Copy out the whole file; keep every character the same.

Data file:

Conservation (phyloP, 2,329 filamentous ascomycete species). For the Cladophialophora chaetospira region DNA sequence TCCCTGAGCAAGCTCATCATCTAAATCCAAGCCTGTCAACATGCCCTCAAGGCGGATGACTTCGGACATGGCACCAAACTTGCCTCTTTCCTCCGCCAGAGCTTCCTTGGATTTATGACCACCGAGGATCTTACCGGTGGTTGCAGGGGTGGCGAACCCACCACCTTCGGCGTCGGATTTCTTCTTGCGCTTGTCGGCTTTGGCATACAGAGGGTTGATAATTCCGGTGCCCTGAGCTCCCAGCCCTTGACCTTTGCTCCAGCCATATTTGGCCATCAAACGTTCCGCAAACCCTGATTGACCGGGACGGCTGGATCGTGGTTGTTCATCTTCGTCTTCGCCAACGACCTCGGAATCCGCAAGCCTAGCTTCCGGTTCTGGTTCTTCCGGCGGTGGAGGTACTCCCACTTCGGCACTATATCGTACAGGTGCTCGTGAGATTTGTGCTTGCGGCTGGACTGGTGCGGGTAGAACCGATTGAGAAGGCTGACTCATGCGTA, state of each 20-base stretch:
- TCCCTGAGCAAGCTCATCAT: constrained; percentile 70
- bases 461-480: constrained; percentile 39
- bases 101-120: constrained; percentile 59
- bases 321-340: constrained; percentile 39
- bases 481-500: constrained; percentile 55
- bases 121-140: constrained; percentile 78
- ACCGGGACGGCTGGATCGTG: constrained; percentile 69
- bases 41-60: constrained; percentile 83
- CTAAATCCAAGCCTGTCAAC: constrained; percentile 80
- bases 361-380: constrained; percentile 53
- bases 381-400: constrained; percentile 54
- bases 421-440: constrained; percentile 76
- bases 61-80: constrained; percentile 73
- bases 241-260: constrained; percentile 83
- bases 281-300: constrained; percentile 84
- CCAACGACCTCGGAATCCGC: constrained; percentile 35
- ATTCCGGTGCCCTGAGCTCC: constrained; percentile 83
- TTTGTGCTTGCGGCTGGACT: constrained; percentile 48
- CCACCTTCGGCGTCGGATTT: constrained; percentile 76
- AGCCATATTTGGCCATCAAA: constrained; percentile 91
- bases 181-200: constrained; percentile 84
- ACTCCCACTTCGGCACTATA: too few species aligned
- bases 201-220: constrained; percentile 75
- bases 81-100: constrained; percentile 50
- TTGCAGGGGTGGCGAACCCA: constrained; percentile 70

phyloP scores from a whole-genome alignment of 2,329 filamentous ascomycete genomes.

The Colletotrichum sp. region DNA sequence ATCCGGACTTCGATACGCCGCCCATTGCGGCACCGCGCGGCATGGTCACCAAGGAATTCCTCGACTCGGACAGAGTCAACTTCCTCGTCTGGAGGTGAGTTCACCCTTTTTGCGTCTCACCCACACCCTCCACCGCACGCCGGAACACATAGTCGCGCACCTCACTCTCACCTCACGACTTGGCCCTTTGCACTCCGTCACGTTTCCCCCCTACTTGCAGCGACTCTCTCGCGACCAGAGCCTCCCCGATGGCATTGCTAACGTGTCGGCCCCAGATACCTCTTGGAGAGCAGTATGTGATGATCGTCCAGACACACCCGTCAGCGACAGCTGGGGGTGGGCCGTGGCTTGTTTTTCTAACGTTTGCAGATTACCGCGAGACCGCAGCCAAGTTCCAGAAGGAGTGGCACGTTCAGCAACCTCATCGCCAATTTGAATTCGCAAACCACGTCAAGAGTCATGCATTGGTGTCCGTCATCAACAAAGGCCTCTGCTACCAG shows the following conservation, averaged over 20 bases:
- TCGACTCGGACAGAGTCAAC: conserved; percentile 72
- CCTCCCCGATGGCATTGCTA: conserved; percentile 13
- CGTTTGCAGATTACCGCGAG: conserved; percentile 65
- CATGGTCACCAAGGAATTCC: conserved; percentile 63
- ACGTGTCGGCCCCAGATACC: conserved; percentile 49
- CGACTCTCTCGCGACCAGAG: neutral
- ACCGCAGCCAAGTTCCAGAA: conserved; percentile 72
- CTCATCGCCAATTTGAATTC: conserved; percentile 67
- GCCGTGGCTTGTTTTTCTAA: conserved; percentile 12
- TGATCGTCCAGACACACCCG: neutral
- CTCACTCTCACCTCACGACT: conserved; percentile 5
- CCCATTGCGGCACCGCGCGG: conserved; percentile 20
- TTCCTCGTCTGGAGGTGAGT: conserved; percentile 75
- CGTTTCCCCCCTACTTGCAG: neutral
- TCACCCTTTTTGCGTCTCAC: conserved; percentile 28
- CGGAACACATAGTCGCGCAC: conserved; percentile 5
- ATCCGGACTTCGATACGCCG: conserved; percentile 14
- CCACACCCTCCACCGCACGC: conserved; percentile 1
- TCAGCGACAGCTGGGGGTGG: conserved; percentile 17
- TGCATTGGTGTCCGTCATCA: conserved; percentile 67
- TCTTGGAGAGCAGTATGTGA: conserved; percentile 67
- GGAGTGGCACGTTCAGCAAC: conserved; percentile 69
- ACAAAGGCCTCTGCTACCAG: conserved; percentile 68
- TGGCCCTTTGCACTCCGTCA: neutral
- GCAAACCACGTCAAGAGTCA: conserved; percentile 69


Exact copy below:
Conservation (phyloP, 2,329 filamentous ascomycete species). For the Cladophialophora chaetospira region DNA sequence TCCCTGAGCAAGCTCATCATCTAAATCCAAGCCTGTCAACATGCCCTCAAGGCGGATGACTTCGGACATGGCACCAAACTTGCCTCTTTCCTCCGCCAGAGCTTCCTTGGATTTATGACCACCGAGGATCTTACCGGTGGTTGCAGGGGTGGCGAACCCACCACCTTCGGCGTCGGATTTCTTCTTGCGCTTGTCGGCTTTGGCATACAGAGGGTTGATAATTCCGGTGCCCTGAGCTCCCAGCCCTTGACCTTTGCTCCAGCCATATTTGGCCATCAAACGTTCCGCAAACCCTGATTGACCGGGACGGCTGGATCGTGGTTGTTCATCTTCGTCTTCGCCAACGACCTCGGAATCCGCAAGCCTAGCTTCCGGTTCTGGTTCTTCCGGCGGTGGAGGTACTCCCACTTCGGCACTATATCGTACAGGTGCTCGTGAGATTTGTGCTTGCGGCTGGACTGGTGCGGGTAGAACCGATTGAGAAGGCTGACTCATGCGTA, state of each 20-base stretch:
- TCCCTGAGCAAGCTCATCAT: constrained; percentile 70
- bases 461-480: constrained; percentile 39
- bases 101-120: constrained; percentile 59
- bases 321-340: constrained; percentile 39
- bases 481-500: constrained; percentile 55
- bases 121-140: constrained; percentile 78
- ACCGGGACGGCTGGATCGTG: constrained; percentile 69
- bases 41-60: constrained; percentile 83
- CTAAATCCAAGCCTGTCAAC: constrained; percentile 80
- bases 361-380: constrained; percentile 53
- bases 381-400: constrained; percentile 54
- bases 421-440: constrained; percentile 76
- bases 61-80: constrained; percentile 73
- bases 241-260: constrained; percentile 83
- bases 281-300: constrained; percentile 84
- CCAACGACCTCGGAATCCGC: constrained; percentile 35
- ATTCCGGTGCCCTGAGCTCC: constrained; percentile 83
- TTTGTGCTTGCGGCTGGACT: constrained; percentile 48
- CCACCTTCGGCGTCGGATTT: constrained; percentile 76
- AGCCATATTTGGCCATCAAA: constrained; percentile 91
- bases 181-200: constrained; percentile 84
- ACTCCCACTTCGGCACTATA: too few species aligned
- bases 201-220: constrained; percentile 75
- bases 81-100: constrained; percentile 50
- TTGCAGGGGTGGCGAACCCA: constrained; percentile 70

phyloP scores from a whole-genome alignment of 2,329 filamentous ascomycete genomes.

The Colletotrichum sp. region DNA sequence ATCCGGACTTCGATACGCCGCCCATTGCGGCACCGCGCGGCATGGTCACCAAGGAATTCCTCGACTCGGACAGAGTCAACTTCCTCGTCTGGAGGTGAGTTCACCCTTTTTGCGTCTCACCCACACCCTCCACCGCACGCCGGAACACATAGTCGCGCACCTCACTCTCACCTCACGACTTGGCCCTTTGCACTCCGTCACGTTTCCCCCCTACTTGCAGCGACTCTCTCGCGACCAGAGCCTCCCCGATGGCATTGCTAACGTGTCGGCCCCAGATACCTCTTGGAGAGCAGTATGTGATGATCGTCCAGACACACCCGTCAGCGACAGCTGGGGGTGGGCCGTGGCTTGTTTTTCTAACGTTTGCAGATTACCGCGAGACCGCAGCCAAGTTCCAGAAGGAGTGGCACGTTCAGCAACCTCATCGCCAATTTGAATTCGCAAACCACGTCAAGAGTCATGCATTGGTGTCCGTCATCAACAAAGGCCTCTGCTACCAG shows the following conservation, averaged over 20 bases:
- TCGACTCGGACAGAGTCAAC: conserved; percentile 72
- CCTCCCCGATGGCATTGCTA: conserved; percentile 13
- CGTTTGCAGATTACCGCGAG: conserved; percentile 65
- CATGGTCACCAAGGAATTCC: conserved; percentile 63
- ACGTGTCGGCCCCAGATACC: conserved; percentile 49
- CGACTCTCTCGCGACCAGAG: neutral
- ACCGCAGCCAAGTTCCAGAA: conserved; percentile 72
- CTCATCGCCAATTTGAATTC: conserved; percentile 67
- GCCGTGGCTTGTTTTTCTAA: conserved; percentile 12
- TGATCGTCCAGACACACCCG: neutral
- CTCACTCTCACCTCACGACT: conserved; percentile 5
- CCCATTGCGGCACCGCGCGG: conserved; percentile 20
- TTCCTCGTCTGGAGGTGAGT: conserved; percentile 75
- CGTTTCCCCCCTACTTGCAG: neutral
- TCACCCTTTTTGCGTCTCAC: conserved; percentile 28
- CGGAACACATAGTCGCGCAC: conserved; percentile 5
- ATCCGGACTTCGATACGCCG: conserved; percentile 14
- CCACACCCTCCACCGCACGC: conserved; percentile 1
- TCAGCGACAGCTGGGGGTGG: conserved; percentile 17
- TGCATTGGTGTCCGTCATCA: conserved; percentile 67
- TCTTGGAGAGCAGTATGTGA: conserved; percentile 67
- GGAGTGGCACGTTCAGCAAC: conserved; percentile 69
- ACAAAGGCCTCTGCTACCAG: conserved; percentile 68
- TGGCCCTTTGCACTCCGTCA: neutral
- GCAAACCACGTCAAGAGTCA: conserved; percentile 69